The popular rejection of the EU-Ukraine agreement by no means implies withdrawal of the Dutch signature. Prior to the referendum, the Dutch government – currently holding the EU presidency – had not made it clear what it would do in case the Dutch voters would ‘advise’ the authorities to put halt to ratification. The referendum law prescribes that the Dutch government needs to make clear its position (whether or not to proceed with ratification) as soon as possible. After the vote, however, the government asked parliament permission to postpone its decision. In response, the Socialist Party filed a motion that demanded the government to respect the outcome of the referendum and to withdraw the Dutch ratification. This motion was supported by the entire opposition – with elections upcoming in spring 2017 this was ostensibly a good opportunity to embarrass the government. Yet the two governing parties, which have a small majority in the Lower House, supported the government’s plea to negotiate with the other 27 EU member countries about the implications of the Dutch ‘No’.

In the meantime, some parts of the agreement that deal with trade regulations have already come into effect in January 2016. To annul these provisions in retrospect requires the approval of all 28 member states. This, or a complete renegotiation of the agreement, is highly unlikely to happen, given the fact that the agreement has already been approved by the other EU member states and Ukraine. These countries have little appetite for renegotiations, and are unlikely to accept one country bringing to a halt the ratification process. The EU, moreover, faces other problems of seemingly greater importance and urgency, including the looming Brexit-referendum. It remains unclear for the moment how the Dutch government will attempt to please the ‘No’ voters – other than asking for symbolic changes or silently letting the issue slip off the political agenda. In a meeting with MPs from EU countries on the 13th of June, Dutch Prime Minister Mark Rutte (Liberals) did little to defend the referendum outcome, which he described as ‘disastrous’. He further declared himself to be ‘totally, totally, totally against referenda on multilateral agreements, because it makes no sense’.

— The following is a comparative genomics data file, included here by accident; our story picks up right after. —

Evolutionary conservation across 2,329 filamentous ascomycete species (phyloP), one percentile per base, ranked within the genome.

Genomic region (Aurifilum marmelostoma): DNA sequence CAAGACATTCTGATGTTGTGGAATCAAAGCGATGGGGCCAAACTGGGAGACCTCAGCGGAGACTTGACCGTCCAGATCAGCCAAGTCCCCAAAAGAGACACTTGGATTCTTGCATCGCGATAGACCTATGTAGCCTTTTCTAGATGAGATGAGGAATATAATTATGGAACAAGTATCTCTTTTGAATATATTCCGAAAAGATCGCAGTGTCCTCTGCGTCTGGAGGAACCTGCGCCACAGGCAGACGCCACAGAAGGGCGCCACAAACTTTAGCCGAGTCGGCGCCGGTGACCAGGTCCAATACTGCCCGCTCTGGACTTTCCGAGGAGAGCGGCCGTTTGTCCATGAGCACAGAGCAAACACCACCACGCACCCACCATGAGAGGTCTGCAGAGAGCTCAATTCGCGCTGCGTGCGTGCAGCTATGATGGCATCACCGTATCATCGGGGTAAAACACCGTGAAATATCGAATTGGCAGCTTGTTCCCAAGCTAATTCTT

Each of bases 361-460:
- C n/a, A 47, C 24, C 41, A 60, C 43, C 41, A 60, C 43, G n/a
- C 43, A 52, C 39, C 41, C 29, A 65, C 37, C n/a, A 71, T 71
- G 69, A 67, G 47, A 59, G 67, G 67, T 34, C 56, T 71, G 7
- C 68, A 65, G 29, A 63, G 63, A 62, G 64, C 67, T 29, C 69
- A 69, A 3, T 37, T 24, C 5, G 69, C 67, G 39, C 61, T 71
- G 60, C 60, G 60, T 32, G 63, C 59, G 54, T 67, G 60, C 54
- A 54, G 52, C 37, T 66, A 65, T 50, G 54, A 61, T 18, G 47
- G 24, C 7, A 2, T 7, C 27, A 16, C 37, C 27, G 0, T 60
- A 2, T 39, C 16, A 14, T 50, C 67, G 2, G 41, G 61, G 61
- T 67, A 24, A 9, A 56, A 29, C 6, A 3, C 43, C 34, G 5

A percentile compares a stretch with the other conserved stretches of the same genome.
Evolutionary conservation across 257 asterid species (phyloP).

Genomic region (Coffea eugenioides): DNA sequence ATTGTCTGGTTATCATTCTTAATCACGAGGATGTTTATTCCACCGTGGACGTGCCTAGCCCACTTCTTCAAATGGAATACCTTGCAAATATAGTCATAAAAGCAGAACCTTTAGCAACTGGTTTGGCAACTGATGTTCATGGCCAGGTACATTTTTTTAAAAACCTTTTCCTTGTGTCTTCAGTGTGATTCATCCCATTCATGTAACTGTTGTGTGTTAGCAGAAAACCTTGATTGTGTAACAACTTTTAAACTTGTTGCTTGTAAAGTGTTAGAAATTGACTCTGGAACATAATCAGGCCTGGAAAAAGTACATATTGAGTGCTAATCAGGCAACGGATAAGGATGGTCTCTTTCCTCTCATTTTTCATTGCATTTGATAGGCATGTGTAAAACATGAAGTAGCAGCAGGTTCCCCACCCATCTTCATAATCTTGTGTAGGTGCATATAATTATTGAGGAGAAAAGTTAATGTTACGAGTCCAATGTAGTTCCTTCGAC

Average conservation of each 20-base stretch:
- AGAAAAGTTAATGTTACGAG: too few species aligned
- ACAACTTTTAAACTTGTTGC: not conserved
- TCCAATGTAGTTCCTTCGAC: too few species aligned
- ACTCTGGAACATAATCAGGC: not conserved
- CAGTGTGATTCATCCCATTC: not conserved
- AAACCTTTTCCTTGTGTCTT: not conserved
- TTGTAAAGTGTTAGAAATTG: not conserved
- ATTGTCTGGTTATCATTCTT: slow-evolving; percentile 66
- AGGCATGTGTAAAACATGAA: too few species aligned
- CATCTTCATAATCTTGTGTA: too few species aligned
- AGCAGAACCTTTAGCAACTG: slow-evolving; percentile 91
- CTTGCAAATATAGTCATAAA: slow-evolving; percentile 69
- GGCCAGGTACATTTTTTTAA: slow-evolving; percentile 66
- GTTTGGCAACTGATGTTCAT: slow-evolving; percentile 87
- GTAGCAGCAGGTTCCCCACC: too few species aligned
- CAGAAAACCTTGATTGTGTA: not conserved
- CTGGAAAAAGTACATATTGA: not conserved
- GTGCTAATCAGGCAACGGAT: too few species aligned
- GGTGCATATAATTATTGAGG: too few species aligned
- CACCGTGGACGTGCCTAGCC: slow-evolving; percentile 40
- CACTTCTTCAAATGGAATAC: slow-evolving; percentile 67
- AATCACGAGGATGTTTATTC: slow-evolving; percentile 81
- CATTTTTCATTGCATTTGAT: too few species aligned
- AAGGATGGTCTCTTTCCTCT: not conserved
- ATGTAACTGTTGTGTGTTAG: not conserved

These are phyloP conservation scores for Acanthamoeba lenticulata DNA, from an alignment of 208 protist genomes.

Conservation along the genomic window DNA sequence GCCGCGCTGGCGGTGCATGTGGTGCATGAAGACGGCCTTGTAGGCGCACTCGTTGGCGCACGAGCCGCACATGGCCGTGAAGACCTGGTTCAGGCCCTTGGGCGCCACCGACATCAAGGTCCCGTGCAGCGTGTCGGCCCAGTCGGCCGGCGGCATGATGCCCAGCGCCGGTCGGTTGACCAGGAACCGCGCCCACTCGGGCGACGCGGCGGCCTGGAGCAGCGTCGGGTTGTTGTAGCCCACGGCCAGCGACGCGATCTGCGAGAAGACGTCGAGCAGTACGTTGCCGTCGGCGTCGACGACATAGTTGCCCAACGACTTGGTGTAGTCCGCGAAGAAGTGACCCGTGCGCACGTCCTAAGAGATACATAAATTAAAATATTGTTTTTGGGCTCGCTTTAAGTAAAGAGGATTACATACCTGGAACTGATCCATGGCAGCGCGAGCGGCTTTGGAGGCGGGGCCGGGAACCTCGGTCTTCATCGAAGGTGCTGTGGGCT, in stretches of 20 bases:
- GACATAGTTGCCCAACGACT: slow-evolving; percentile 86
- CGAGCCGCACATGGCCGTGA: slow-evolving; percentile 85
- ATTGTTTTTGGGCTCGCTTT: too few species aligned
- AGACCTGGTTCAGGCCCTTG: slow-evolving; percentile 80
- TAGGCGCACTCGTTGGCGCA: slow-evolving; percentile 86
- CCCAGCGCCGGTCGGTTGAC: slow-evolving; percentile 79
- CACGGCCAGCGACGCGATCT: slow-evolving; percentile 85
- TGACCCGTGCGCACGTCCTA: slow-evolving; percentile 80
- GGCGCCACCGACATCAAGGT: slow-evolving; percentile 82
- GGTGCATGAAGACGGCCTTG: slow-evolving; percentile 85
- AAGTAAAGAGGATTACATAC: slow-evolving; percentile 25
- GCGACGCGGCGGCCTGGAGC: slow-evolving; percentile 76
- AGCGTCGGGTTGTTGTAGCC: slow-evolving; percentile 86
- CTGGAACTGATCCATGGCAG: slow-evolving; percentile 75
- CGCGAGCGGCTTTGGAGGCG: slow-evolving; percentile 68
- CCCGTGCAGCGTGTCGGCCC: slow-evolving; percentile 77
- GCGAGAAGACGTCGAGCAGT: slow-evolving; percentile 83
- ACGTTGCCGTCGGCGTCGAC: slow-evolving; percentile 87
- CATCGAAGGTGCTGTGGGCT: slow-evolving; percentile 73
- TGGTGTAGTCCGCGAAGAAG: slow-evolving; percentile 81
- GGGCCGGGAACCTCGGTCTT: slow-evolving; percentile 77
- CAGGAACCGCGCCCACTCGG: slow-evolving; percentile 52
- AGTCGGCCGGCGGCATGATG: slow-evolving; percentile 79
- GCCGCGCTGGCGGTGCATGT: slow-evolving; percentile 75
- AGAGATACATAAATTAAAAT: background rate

Essentially, it is unlikely that the no-voters will be satisfied. If the referendum outcome indeed proves inconsequential, the main result will probably be the fuelling of further scepticism with the Dutch and European political elites, who can be blamed for ignoring ‘the voice of the people’. Such scepticism is likely to come to the fore again in a possible referendum on the Transatlantic Trade and Investment Partnership (TTIP), for which citizens’ groups are already gathering signatures.

…and about the Dutch referendum law